Work With Trent Accounting Society & Trent Community Research Centre
Featured on the Clubs and Groups Page, the Trent Accounting Society has opportunities for students with the Trent Community Research Centre.
So You Think You Want A Career In Forensics?
Arthur Journalist Tru Van Wyck gives a glimpse into some fascinating careers in forensic sciences that don't involve becoming a cop.
Dear David: Baby's Name, Dropping Out, and Armageddon May Come True
In the first of hopefully many anti-advice columns, Arthur's most threatening journalist, David King, dishes out wisdom on gender neutral baby names, study tips, and his most annoying traits.
Meet TUCSA — The Trent University Chinese Student Association
Madison Marvin reports on the Trent University Chinese Student Association's rise from the ashes of the pandemic and how they're filling a social and representational gap for Chinese students around campus through cultural events and movie nights.
Meet the Locals | So…Who The F*ck are The Mickies? 
Head Journalist, Irene Suvillaga, talks to Adam Tairo and James Mitchell of the Peterborough-based punk-rock band, The Mickies. This is the second instalment of the "Meet the Locals" series which seeks to shine a light on local figures who are involved in Peterborough's arts and culture scene.
Edit Like Hell: An Interview with PJ Thomas on Waves
Waves, the latest poetry collection by former Arthur editor PJ Thomas, is a study in mental health and poetry. Journalist Owen Harrison attends Thomas' book launch and interviews the poet herself.
Holiday Treat Recipe Exchange from Arthur
Angela Slater-Meadows brings together a selection of easy bake holiday treats as provided by the Arthur staff team. Enjoy these wherever you are this winter break!
Sledgehammer: A Loving Review of A Minor Chorus by Billy-Ray Belcourt
Journalist David King writes a love letter to Billy-Ray Belcourt's new book A Minor Chorus. Belcourt explores themes of Indigeneity, sexuality, and intergenerational trauma.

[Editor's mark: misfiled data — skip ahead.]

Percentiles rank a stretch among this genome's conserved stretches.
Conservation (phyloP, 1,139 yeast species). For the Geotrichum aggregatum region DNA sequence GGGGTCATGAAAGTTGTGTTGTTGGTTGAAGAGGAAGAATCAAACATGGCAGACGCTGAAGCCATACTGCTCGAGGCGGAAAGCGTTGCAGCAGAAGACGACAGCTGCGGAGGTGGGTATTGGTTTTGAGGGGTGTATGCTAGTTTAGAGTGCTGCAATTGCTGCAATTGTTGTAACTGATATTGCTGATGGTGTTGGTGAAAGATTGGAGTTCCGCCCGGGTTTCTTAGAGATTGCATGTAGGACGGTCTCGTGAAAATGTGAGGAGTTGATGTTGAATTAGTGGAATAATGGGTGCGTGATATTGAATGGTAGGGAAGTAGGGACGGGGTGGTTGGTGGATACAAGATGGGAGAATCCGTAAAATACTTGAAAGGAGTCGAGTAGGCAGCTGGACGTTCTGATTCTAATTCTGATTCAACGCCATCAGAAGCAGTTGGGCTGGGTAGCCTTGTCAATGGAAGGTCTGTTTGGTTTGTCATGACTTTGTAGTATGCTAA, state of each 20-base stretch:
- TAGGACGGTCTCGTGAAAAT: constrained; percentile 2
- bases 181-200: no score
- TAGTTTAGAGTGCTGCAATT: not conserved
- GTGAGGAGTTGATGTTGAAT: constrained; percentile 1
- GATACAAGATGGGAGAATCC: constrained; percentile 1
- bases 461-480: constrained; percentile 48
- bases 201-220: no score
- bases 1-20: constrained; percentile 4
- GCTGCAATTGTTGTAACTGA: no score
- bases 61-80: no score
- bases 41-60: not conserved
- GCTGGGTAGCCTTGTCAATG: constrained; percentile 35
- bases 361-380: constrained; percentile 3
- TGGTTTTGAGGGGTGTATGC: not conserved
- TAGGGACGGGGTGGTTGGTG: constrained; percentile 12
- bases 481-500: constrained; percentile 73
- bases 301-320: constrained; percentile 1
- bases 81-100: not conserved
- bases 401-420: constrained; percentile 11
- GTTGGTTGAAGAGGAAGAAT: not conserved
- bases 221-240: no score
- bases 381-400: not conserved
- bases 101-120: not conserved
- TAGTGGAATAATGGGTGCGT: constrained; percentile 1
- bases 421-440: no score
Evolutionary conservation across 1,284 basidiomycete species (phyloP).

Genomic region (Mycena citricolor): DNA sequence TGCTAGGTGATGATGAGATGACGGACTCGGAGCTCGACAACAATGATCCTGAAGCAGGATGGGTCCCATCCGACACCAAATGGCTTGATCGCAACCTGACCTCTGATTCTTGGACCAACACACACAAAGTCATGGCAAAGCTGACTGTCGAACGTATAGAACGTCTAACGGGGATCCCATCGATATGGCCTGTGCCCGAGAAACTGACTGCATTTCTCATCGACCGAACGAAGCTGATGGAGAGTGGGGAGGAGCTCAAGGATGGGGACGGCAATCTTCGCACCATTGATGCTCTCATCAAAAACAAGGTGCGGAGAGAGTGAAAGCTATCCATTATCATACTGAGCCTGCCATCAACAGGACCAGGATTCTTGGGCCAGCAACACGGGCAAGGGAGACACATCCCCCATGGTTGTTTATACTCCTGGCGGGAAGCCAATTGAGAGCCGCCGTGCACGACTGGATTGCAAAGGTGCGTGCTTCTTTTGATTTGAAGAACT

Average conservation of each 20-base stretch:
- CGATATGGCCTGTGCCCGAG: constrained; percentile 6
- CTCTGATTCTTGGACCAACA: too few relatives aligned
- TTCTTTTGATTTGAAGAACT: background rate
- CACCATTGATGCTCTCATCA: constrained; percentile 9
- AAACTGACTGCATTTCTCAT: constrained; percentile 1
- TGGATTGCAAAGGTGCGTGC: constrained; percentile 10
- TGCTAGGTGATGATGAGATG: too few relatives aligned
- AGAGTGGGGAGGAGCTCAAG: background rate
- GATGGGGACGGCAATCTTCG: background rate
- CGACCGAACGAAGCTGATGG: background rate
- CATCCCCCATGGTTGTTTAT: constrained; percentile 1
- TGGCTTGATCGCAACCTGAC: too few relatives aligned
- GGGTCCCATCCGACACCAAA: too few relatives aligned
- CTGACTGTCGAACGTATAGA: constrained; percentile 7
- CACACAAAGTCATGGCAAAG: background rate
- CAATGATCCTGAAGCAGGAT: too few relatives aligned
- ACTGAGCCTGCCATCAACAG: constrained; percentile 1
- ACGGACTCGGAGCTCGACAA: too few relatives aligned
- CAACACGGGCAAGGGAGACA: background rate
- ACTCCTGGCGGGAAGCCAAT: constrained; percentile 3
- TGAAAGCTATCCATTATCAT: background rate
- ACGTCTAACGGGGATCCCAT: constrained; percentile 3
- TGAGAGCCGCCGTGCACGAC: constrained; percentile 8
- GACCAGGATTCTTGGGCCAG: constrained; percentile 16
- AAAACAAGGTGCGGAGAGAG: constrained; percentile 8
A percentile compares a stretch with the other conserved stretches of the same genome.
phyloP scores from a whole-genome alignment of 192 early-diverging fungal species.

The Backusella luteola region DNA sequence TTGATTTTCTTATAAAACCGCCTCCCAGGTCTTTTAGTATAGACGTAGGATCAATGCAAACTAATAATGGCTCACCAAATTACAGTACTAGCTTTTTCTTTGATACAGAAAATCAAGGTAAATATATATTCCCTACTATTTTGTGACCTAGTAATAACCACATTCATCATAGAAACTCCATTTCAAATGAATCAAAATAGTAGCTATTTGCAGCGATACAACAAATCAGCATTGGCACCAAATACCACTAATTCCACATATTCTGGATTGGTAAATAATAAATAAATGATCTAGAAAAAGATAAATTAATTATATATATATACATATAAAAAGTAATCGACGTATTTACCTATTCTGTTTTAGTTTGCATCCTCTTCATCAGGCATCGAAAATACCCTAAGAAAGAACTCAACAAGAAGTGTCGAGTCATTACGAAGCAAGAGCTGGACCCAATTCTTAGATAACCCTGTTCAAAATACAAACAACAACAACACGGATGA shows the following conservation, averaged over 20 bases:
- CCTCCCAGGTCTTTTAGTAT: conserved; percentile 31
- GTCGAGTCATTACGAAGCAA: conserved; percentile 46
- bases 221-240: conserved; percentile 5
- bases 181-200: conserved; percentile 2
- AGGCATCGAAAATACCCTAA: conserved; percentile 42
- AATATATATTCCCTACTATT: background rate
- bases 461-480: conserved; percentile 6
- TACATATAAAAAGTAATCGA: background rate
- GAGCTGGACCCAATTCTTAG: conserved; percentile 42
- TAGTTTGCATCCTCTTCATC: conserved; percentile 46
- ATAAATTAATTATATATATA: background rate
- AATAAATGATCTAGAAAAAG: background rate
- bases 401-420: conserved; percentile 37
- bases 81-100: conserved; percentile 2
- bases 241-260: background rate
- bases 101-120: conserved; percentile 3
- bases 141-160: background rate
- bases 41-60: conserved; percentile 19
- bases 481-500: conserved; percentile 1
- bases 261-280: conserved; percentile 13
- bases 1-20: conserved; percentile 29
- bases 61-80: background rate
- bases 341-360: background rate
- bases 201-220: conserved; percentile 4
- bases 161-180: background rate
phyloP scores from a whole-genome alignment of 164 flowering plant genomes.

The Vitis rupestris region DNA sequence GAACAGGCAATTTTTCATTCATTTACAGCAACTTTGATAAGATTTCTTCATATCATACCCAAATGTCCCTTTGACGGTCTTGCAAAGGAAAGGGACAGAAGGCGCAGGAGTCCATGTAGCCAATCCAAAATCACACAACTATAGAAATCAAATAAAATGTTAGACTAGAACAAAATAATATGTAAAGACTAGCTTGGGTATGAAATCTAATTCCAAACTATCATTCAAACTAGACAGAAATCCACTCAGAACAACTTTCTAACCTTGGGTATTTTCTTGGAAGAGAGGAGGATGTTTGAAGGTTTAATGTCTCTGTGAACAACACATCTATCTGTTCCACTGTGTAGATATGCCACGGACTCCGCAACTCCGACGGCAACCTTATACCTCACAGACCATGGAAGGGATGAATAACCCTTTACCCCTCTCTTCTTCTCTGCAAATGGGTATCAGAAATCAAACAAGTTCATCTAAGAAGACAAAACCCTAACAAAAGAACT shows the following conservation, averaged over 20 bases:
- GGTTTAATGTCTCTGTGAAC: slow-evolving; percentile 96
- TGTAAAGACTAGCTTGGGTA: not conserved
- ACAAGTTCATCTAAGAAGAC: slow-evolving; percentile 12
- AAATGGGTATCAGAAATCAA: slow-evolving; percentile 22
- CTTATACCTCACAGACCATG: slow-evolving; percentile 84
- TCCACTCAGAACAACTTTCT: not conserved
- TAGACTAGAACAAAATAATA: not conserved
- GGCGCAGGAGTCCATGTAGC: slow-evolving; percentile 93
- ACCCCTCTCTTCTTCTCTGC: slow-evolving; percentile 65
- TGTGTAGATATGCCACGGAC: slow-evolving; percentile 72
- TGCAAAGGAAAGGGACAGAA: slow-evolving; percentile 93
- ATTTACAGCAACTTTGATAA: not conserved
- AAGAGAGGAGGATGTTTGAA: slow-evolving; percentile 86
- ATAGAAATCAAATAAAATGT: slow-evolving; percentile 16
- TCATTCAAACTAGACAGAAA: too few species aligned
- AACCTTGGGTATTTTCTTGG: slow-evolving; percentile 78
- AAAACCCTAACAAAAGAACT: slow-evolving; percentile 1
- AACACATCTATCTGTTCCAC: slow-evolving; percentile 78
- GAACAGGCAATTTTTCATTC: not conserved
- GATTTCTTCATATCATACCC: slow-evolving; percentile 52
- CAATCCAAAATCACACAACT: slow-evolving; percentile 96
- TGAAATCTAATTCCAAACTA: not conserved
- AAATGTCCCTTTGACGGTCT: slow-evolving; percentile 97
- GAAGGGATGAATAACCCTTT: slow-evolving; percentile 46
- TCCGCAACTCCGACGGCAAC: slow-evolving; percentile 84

Cinevangelism Vol. I: Black Christmas (1974)
In the first volume of her pseudo-eponymous film column, Evangeline Robins recounts an anecdotal instance of the butterfly effect in action, all owing to a chance encounter and the legacy of one slasher movie.
The Good, the Bad, and The Game Awards
Evan Robins breaks down the most salient points from this year's Game Awards only to find that she had been subjected to over three hours of advertisements, off-putting cameos, and children with an uncannily named Rabbi.
Trent’s Indigenous Bachelor of Education Students go to Winnipeg
Arthur journalist and Indigenous B.Ed. candidate, Bethanie Dusome, chronicles her trip to Winnipeg where she attended Indspire's National Gathering for Indigenous Education.
Hope for a City-Funded Winter Strategy on Homelessness in 2022 Extinguished in Split Vote of Council
In the final meeting of Peterborough City Council in 2022, Council was split 5-5 with one withdrawn vote by Councillor Kevin Duguay on a motion to allocate $100,000 to community groups to forge ahead on a plan to address the homelessness crisis in the City.
Amphitheatre Construction Contract Increased by $390.5K, Administration and Governors Continue Push For Higher International Tuition
During the December 9th meeting of the Trent Board of Governors, additional funding for the Jalynn Bennett Amphitheatre was approved amid discussions of increasing international student tuition and the current economic situation Trent finds itself in.